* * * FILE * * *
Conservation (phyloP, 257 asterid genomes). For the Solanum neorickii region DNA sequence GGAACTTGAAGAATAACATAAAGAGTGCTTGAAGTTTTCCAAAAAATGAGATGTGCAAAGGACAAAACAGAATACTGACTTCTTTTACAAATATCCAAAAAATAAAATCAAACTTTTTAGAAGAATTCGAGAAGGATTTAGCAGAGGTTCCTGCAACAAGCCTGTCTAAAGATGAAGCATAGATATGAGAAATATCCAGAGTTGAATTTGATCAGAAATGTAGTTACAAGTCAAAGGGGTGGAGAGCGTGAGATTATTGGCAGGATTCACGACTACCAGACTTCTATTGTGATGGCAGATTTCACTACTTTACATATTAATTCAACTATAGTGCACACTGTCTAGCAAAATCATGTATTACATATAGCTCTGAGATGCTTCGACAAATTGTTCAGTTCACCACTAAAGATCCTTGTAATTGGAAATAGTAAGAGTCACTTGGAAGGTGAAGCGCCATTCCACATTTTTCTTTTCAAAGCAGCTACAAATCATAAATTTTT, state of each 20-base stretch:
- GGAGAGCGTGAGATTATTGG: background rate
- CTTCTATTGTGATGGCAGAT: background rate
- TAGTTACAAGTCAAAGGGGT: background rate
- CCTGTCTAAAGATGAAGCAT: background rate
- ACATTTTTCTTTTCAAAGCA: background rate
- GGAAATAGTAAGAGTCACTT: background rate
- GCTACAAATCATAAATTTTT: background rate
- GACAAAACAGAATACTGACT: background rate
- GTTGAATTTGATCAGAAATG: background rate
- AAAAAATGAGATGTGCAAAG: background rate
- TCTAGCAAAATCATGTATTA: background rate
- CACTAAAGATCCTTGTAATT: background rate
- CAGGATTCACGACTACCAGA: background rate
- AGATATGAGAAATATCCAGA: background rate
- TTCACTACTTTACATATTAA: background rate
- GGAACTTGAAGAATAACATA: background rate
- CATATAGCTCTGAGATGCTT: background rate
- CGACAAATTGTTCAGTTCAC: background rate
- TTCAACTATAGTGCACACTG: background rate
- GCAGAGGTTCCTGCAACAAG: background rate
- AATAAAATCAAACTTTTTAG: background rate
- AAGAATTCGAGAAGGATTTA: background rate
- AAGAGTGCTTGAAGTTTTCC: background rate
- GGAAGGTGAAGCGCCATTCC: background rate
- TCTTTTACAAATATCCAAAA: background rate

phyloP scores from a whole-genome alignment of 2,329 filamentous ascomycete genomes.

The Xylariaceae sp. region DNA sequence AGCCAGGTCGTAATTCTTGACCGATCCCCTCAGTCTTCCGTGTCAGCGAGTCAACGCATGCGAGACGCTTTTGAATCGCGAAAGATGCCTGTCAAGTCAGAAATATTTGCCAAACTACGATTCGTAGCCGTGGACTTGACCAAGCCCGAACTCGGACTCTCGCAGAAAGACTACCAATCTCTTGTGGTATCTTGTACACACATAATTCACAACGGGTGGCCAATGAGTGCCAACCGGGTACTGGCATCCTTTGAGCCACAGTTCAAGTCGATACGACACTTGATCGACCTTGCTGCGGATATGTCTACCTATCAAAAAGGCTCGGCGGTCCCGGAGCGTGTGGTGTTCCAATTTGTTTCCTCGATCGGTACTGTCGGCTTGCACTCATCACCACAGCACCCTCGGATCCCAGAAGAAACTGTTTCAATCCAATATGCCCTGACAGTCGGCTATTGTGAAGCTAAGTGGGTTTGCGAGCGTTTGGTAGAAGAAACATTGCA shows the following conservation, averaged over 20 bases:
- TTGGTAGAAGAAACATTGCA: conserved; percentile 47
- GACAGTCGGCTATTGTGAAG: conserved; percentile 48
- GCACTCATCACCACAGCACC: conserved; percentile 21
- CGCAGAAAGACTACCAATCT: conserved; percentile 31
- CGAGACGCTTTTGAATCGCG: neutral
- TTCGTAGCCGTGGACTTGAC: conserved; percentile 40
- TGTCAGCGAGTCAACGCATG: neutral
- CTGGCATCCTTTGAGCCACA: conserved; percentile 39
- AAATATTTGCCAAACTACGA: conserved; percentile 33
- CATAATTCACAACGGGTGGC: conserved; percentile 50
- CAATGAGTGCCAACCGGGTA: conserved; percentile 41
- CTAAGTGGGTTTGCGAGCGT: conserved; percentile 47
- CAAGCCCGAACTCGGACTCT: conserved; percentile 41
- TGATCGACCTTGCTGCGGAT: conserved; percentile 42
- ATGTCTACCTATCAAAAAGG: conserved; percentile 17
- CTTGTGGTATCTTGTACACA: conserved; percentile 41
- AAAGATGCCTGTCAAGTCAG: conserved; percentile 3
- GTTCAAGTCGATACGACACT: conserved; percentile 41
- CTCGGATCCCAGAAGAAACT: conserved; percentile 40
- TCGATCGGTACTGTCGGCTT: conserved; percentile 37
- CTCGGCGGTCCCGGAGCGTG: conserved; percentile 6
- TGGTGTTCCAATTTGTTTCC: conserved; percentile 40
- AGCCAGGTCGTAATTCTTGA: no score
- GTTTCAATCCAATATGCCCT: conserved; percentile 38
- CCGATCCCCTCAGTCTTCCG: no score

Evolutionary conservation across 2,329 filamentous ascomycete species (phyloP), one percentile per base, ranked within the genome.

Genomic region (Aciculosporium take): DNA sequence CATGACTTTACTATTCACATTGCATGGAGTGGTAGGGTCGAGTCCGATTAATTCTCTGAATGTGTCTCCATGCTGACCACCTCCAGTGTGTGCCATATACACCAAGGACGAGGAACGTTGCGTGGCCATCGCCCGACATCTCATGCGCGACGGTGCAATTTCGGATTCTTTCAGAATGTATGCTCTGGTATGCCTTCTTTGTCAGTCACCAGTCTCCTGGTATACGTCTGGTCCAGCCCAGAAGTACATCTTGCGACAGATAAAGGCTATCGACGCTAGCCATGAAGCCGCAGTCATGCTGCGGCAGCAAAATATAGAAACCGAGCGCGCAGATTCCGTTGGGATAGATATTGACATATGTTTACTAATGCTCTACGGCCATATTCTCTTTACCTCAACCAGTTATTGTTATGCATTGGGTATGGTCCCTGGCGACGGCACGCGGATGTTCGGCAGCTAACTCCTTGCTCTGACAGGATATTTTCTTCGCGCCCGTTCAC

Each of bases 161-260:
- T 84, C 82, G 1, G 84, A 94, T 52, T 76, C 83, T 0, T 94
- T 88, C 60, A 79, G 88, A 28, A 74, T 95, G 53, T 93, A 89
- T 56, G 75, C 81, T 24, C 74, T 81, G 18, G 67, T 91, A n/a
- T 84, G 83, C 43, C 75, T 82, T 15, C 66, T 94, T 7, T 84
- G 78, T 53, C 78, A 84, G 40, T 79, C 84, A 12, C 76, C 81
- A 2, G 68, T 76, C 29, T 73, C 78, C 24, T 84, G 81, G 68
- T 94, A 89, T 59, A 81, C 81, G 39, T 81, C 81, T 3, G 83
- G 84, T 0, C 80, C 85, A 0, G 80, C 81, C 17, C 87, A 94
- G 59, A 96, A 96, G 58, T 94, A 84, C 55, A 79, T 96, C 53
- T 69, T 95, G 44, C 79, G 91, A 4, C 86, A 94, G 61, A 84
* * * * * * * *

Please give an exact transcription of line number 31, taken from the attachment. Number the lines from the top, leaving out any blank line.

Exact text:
- GCACTCATCACCACAGCACC: conserved; percentile 21